With elections set for Monday, June 24, the United Church of Christ's General Synod heard Friday and Saturday from candidates for two major national offices: the Rev. Karen Georgia Thompson, a new nominee for Associate General Minister, and the Rev. John Dorhauer, renominated for a second term as General Minister and President.
You can read about Thompson’s Friday-evening speech here.
Dorhauer set aside his prepared remarks Saturday morning to open his speech with a call to action on the pressing issue of immigration. He took his cue from an earlier "speak out" announcement inviting Synod attendees to join local organizations in a rally at the Milwaukee office of the U.S. Immigration and Customs Enforcement at 1:30 p.m. Monday. Marchers will protest the U.S. administration's escalation of aggressiveness in deporting immigrants. The timing of the rally might make delegates late for an afternoon business session where other important matters of church and society will be addressed.
Taking faith-inspired public action is sometimes inconvenient, he said. "I know this complicates our life, but sometimes this is what it means to follow the lead of the Spirit," Dorhauer said. "Whatever we need to do to make that happen, we will make it happen."
It's an example, Dorhauer said, of the UCC's vocation as a church that speaks out, through a commitment to love and the Spirit’s leading. "The Holy Spirit envisions a future in which we matter" said Dorhauer, addressing some 700 delegates from throughout the 900,000-member church. He said the General Synod's tradition of leadership over the years is needed now more than ever as "a necessary antidote to narratives of condemnation and fear" in a world where children are kept in cages at the U.S.-Mexico border, transgender people are denied military service, "immigrants and refugees no longer see America as their safe haven," and women remain in danger of bodily harm "from the violent desires of the men around them."
Dorhauer, elected to his first four-year term in 2015 and the sole nominee for reelection, said the leading of the Holy Spirit should even extend to Monday’s vote. The UCC's tradition, he told the Synod, is that "the Holy Spirit moves when we gather together. You are the ones to whom the Spirit reveals herself." Though he feels called to continue as General Minister and President, there might be reasons why the Synod might differ, including the fact that "it is past time for a woman to be serving in this position," Dorhauer said. "I stand ready to serve only if and when you feel the Holy Spirit calling you to that as well."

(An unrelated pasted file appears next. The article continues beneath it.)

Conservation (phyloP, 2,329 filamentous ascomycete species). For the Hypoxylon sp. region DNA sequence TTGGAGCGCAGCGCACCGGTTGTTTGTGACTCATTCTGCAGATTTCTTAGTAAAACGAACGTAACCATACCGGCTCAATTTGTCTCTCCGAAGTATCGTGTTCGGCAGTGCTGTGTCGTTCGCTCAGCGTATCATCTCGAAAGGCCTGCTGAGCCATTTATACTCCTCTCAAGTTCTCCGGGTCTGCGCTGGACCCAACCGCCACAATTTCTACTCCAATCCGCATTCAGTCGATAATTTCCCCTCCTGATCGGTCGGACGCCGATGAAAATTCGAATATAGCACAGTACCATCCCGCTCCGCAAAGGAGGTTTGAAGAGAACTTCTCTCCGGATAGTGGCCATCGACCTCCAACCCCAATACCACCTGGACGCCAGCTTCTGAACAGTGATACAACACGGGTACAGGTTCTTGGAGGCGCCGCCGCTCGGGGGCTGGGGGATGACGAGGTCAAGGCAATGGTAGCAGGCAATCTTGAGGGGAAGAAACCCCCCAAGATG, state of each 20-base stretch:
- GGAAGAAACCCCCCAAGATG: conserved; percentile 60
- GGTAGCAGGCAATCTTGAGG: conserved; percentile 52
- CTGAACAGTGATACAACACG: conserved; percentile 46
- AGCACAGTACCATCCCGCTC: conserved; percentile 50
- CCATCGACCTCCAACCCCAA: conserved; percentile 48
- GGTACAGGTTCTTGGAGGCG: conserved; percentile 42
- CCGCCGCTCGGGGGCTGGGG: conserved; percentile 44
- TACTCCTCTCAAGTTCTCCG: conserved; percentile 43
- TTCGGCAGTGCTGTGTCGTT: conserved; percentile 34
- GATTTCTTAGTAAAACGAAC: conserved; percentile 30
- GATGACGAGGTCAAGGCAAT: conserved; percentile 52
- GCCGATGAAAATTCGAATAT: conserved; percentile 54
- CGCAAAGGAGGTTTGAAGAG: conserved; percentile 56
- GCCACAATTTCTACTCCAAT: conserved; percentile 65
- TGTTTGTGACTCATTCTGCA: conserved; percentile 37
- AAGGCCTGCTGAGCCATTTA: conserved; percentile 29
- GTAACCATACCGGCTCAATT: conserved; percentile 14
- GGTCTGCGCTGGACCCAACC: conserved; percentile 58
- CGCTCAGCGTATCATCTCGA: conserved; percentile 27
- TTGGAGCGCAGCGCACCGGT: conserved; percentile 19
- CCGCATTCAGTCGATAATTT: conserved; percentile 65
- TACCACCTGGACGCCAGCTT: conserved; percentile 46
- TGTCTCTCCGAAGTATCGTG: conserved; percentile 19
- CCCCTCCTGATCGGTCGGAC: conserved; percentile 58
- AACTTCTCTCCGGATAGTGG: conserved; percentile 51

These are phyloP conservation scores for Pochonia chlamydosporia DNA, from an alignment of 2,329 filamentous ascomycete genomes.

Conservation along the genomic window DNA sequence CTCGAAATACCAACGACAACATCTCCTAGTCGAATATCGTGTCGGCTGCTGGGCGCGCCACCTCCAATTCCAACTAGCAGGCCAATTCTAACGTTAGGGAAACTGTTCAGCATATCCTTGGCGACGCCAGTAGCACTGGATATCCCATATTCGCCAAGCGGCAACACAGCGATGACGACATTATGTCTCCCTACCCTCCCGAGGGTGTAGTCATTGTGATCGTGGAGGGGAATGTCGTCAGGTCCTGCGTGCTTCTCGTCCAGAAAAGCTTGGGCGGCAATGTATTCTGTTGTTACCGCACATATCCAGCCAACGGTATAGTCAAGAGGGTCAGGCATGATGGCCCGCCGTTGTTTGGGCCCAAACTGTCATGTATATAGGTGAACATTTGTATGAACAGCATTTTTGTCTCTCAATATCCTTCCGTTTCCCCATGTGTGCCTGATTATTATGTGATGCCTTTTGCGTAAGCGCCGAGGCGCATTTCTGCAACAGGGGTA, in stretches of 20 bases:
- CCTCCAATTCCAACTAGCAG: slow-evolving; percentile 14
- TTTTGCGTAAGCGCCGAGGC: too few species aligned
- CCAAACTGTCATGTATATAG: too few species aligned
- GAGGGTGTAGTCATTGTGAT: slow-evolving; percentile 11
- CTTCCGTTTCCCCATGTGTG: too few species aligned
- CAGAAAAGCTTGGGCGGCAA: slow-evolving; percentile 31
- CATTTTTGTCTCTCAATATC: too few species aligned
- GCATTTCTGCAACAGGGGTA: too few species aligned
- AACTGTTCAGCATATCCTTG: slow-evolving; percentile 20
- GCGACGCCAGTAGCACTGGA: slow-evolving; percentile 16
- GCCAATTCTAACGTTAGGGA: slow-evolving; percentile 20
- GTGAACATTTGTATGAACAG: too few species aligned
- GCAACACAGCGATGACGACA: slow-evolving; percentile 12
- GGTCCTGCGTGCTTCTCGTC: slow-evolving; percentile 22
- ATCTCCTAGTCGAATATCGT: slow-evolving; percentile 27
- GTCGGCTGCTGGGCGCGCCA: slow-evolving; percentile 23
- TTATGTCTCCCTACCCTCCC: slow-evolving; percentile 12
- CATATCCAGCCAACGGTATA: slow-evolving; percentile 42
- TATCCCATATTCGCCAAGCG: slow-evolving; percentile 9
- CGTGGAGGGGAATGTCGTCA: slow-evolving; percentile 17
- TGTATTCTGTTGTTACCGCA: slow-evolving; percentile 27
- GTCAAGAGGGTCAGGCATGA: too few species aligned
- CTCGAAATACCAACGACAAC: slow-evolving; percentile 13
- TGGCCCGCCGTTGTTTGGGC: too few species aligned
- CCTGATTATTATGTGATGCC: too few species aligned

The UCC is and will continue to be in "a significant season of change," Dorhauer said. He mentioned a number of churchwide projects undertaken in his first term. Among them were:
- An 18-month churchwide process that rearticulated the UCC's purpose, vision and mission. In responding to surveys and focus groups, "You reminded us all that what grounds us is love: we shall love the Lord our God with our heart, mind and strength and our neighbor as ourselves. We ground ourselves in love and we call ourselves to justice. When you put the two together, you get a UCC inspired by the Holy Spirit to send the good news to the ends of the earth."
- The publication of three curricula aimed at addressing white privilege and ending racism.
- Four balanced budgets of the national ministries of the church.
- A weekly podcast, "Into the Mystic," aimed at emphasizing that the UCC takes seriously the spiritual and biblical grounding for its well-known vocation of social activism.
- A study of theological formation and education in the UCC, to be reported on later in the Synod.
- "Cultivating and fostering a culture of innovation" among the staff of the church's national ministries, through deliberate training and coaching.
- Papers developed in cooperation with Conference Ministers and church historians, studying whether "what we are doing is consistent with the roots of the denomination" and outlining a list of "our non-negotiables" in the context of a noncreedal church.
- A Three Great Loves Initiative.
"With great humility, I ask you to prayerfully consider reaffirming my call," Dorhauer said. "I promise to serve you faithfully, to stand in the face of resistance, and to call the body of Christ to transformation."